Tag Archives: "Gen-Y"

The High School Careers Study

Millennial Branding and Internships.com Release First Ever Study on High School Careers

50% of companies are creating high school internship programs this year
and high school students are now more career focused than college students.

Boston, MA – February 3, 2014 – Millennial Branding, a Gen Y research and consulting firm and Internships.com, the world’s largest internship marketplace, today announced a groundbreaking new study called “High School Careers“. The study shows the importance of career development activities, such as internships and volunteering, for high school students who want to get into better colleges and find future employment. From both the student and corporate perspectives, the study examines why students are focused on their careers, what professional activities they are participating in, their entrepreneurial ambitions, and how they search for internships. It also discusses the criteria that companies are using when recruiting and the importance of high school internships when it comes to college admissions and employment. A total of 4,769 students (172 high school students and 4,597 college students) and 326 employers from across the country were surveyed on January 16th, 2014.

Half of employers are either currently accepting applications from high school students for internships or plan to this year, and nearly half of high school students are participating in internships for the purpose of advancing themselves professionally in high school. 60% of companies agree that students will need to begin to focus on their careers in high school in order to compete for internships and jobs in the future. 90% of companies agree that high school internship programs can help students get into better colleges, 89% say they’ll have a competitive advantage when looking for a college internship or full-time job, and 83% said those internships will yield better paying jobs.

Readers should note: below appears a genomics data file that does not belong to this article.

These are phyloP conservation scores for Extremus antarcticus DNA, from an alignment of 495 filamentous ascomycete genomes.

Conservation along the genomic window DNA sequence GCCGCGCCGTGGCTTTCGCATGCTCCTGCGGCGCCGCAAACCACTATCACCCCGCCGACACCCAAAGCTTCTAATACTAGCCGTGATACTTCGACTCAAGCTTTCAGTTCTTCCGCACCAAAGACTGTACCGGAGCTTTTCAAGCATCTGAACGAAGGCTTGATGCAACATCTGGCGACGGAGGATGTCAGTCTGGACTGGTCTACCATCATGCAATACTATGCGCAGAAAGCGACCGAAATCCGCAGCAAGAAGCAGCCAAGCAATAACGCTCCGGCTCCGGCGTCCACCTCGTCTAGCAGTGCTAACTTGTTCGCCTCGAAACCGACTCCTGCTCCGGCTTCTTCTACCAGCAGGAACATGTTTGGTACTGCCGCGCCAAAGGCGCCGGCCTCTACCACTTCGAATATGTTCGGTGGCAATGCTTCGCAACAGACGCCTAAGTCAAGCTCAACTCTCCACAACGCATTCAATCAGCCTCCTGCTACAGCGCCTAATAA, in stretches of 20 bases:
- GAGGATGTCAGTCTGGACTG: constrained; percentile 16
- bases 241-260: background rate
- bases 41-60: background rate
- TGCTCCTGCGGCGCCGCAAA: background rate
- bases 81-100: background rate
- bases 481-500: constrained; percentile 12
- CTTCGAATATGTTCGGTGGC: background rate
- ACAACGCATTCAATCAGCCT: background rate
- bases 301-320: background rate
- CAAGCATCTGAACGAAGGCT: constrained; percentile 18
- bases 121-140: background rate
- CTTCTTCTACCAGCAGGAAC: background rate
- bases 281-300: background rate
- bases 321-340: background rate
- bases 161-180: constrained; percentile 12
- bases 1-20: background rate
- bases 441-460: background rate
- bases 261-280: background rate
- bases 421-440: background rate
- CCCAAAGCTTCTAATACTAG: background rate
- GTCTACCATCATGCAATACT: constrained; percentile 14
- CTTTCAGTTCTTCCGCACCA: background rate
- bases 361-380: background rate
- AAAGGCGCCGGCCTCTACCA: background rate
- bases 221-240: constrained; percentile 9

Additional highlights from the report include:

  • Parents are pushing their children to focus on careers during high school but they aren’t helping them out. 55% of high school students (57% of college students) say that their parents are putting pressure on them to gain professional experience during high school and 42% (30% of college students) say they are under pressure because of the economy. 54% of high school parents, and 52% of college parents, haven’t helped their children get work experience during high school.